“Some of this innovation comes from SBI’s desire to maintain solid fuels as an inexpensive means to heat the home, while trying to make wood and pellet heaters attractive to first time home owners. And some is based on the new regulations pushing the industry to be as environmentally friendly and have as little impact as we can,” Gibson says.

Note: Because provinces and municipalities abide by their own rules when it comes to emissions, it is critical to take this into consideration when choosing your appliance. In addition, homeowners looking at solid fuel stoves would do well to check with their home insurers as to installation requirements. Many models exist that are easy enough to install for a weekend do-it-yourselfer, but your insurer may require an inspection and WETT certification to honour your policy. (*Tests completed with cord wood / **It is possible that this date will be delayed until 2023.)

Photos courtesy of Glen Dimplex Americas


Electric Space Heaters

The heating system of choice in Quebec, according to Mario Boivin, National Sales Director for Glen Dimplex Americas, electric space heaters aren’t limited to areas where there are pre-existing preferences.

“They are good in my neck of the woods,” Boivin notes from his Montreal, Que. office. But they are also popular in areas with central furnace systems, he adds, “when you have that one room that stays too cool, so you need to heat it (separately). The garage is another place, since central heating rarely reaches it.”

Once you’ve made the decision you need a heater in the room, Boivin says to look at four key factors:

  • Room size, which will affect the wattage needed. A good rule of thumb is 10 watts per sq. foot; however, cathedral ceilings, efficiency (or R-value) of windows and other elements can change this guideline.
  • The heater technology. There are two main options in electric heaters: convection or fan-forced. Convection heaters have no moving parts, making them quieter and “practically unkillable,” Boivin says. Their silent operation makes them great for bedrooms, for example. Fan-forced blow air through the heating element, heat- ing rooms more quickly making them ideal for areas like entryways or bathrooms.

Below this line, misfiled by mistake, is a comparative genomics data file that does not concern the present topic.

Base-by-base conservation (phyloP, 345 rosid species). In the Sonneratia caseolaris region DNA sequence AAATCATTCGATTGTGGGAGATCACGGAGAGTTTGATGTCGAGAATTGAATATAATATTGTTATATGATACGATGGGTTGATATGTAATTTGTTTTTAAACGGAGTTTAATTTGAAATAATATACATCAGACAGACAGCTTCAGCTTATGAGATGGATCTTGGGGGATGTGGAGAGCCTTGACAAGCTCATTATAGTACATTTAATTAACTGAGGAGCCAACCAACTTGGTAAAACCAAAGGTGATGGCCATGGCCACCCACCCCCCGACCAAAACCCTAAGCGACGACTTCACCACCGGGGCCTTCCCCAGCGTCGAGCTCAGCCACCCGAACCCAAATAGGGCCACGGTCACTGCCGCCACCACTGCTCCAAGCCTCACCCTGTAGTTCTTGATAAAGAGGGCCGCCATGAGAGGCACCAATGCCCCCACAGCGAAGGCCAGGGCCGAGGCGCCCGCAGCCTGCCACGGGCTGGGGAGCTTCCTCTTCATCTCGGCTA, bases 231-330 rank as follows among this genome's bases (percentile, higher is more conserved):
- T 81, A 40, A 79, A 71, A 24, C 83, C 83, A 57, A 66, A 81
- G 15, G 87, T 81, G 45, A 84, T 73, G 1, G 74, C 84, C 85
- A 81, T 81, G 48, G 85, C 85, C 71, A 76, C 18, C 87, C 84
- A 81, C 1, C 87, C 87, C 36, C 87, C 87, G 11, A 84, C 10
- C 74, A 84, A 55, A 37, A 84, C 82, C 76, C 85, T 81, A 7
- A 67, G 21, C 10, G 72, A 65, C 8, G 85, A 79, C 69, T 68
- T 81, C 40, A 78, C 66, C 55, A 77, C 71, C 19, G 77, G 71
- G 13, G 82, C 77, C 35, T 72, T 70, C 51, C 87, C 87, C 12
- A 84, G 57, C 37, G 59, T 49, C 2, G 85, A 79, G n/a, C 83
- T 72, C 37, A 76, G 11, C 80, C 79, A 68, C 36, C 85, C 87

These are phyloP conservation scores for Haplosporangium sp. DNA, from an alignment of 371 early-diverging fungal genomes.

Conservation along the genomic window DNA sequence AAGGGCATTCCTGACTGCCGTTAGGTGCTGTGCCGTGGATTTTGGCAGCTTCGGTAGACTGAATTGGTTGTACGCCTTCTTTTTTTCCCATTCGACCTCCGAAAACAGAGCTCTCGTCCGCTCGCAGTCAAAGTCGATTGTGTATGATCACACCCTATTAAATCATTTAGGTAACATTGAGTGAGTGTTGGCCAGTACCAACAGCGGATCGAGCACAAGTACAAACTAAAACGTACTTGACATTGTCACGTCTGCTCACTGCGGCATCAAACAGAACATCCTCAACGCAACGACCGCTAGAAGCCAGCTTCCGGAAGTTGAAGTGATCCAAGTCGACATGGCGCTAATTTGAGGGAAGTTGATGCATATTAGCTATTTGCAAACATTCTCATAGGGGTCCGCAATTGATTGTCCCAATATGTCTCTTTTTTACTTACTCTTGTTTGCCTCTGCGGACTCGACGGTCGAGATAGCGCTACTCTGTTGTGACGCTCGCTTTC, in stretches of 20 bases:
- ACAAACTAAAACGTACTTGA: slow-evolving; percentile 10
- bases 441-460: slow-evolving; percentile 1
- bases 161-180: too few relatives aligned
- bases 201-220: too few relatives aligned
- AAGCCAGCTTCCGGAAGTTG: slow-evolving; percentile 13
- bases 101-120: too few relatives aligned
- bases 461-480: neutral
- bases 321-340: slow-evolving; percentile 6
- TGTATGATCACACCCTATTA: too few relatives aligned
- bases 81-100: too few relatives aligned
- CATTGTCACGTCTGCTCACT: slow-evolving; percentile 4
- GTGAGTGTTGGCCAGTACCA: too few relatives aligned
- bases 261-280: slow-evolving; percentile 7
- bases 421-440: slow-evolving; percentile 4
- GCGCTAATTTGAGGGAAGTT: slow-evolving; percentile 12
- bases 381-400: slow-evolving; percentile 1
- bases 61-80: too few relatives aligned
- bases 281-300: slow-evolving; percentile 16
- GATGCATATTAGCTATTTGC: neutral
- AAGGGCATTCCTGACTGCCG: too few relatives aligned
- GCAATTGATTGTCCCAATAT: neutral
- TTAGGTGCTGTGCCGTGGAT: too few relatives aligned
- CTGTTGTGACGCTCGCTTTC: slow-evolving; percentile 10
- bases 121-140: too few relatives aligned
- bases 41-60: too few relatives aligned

• The space or room you plan to install it. A traditional baseboard heater can be as long as 9’ for a 2500-watt heater. Without such room, you may need short-board, wall panel convector, or a kick space heater (fits under kitchen cabinets).
  • What’s controlling the heater. Electric space heaters can be controlled either with an integrated thermostat or a wall thermostat. Whatever your preference, Boivin strongly suggests choosing an electronic version over a mechanical one, which will make a significant difference on your heating bill!

As controls go, the smart home trend is one that’s improving homeowners’ comfort and power of control. Dimplex recently developed the CONNEX system, a solution that consists of smart heaters, WiFi-enabled controllers and more recently, a smart thermostat to convert existing heaters to smart ones. With it, homeowners can control their heating from anywhere using a mobile app.